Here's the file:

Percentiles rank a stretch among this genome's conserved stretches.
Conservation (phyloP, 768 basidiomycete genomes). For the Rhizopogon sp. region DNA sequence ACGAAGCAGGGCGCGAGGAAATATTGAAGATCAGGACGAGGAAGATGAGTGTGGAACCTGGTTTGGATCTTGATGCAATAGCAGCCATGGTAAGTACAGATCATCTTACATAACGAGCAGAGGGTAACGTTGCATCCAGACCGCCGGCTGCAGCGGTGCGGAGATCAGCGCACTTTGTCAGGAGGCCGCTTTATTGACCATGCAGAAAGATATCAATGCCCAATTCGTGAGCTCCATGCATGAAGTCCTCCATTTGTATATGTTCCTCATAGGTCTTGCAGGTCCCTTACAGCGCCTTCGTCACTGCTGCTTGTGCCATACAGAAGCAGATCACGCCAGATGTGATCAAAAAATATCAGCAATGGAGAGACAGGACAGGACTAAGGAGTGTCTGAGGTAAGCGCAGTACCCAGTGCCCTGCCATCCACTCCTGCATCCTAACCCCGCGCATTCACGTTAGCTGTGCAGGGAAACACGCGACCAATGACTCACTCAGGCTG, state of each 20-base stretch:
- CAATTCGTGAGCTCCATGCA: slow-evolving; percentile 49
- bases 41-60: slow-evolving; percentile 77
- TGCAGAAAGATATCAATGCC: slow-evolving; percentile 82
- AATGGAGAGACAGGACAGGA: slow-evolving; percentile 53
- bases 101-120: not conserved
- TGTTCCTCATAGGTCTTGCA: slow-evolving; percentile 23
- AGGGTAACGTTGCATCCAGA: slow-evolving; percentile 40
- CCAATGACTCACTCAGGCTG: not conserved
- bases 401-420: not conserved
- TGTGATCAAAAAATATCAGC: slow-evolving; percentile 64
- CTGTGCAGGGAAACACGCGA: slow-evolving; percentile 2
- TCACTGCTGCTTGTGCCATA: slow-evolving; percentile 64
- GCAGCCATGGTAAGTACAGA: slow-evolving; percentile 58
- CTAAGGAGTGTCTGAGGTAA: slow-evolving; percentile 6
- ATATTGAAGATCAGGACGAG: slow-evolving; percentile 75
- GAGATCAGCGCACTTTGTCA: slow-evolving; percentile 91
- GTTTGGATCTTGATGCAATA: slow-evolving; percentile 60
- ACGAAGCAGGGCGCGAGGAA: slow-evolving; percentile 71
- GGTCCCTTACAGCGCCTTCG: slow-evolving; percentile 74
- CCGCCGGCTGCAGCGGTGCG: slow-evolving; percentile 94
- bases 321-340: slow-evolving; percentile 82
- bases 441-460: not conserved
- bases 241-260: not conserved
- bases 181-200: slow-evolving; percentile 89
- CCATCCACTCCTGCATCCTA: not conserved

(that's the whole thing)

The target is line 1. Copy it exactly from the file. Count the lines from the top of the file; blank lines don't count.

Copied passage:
Percentiles rank a stretch among this genome's conserved stretches.